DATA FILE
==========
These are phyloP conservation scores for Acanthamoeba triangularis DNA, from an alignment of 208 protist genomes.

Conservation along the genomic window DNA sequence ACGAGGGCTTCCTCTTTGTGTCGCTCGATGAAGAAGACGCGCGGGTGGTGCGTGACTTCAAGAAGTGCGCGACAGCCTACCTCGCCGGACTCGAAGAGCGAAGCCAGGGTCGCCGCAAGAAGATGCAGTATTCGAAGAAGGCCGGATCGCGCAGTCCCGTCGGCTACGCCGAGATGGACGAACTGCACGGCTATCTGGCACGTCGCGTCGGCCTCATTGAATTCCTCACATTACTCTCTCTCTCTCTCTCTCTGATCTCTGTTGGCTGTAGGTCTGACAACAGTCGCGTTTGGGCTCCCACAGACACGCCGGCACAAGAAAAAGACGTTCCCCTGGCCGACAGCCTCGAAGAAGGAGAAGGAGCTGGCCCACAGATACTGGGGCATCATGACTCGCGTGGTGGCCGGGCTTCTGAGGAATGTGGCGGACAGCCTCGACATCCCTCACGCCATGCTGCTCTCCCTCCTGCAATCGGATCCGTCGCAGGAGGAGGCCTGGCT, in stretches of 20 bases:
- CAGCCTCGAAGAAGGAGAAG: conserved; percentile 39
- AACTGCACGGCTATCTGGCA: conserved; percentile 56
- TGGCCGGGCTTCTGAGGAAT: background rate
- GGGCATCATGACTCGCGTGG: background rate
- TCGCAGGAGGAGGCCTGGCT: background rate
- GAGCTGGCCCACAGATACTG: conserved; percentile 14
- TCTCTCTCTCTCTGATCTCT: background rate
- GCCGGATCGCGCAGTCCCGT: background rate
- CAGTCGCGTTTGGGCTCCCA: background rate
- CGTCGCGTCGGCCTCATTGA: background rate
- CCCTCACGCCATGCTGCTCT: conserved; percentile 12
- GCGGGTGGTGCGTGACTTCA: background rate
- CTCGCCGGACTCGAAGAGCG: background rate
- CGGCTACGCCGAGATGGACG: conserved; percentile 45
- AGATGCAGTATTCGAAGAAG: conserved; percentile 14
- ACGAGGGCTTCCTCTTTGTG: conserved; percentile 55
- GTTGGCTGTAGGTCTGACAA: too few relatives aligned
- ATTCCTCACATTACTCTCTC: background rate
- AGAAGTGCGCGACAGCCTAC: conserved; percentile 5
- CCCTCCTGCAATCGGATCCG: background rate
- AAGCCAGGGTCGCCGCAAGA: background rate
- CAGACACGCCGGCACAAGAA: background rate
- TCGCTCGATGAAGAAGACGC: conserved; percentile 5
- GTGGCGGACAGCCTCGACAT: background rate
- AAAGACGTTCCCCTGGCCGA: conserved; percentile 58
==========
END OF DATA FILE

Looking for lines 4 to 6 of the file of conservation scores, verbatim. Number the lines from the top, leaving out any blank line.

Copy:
- AACTGCACGGCTATCTGGCA: conserved; percentile 56
- TGGCCGGGCTTCTGAGGAAT: background rate
- GGGCATCATGACTCGCGTGG: background rate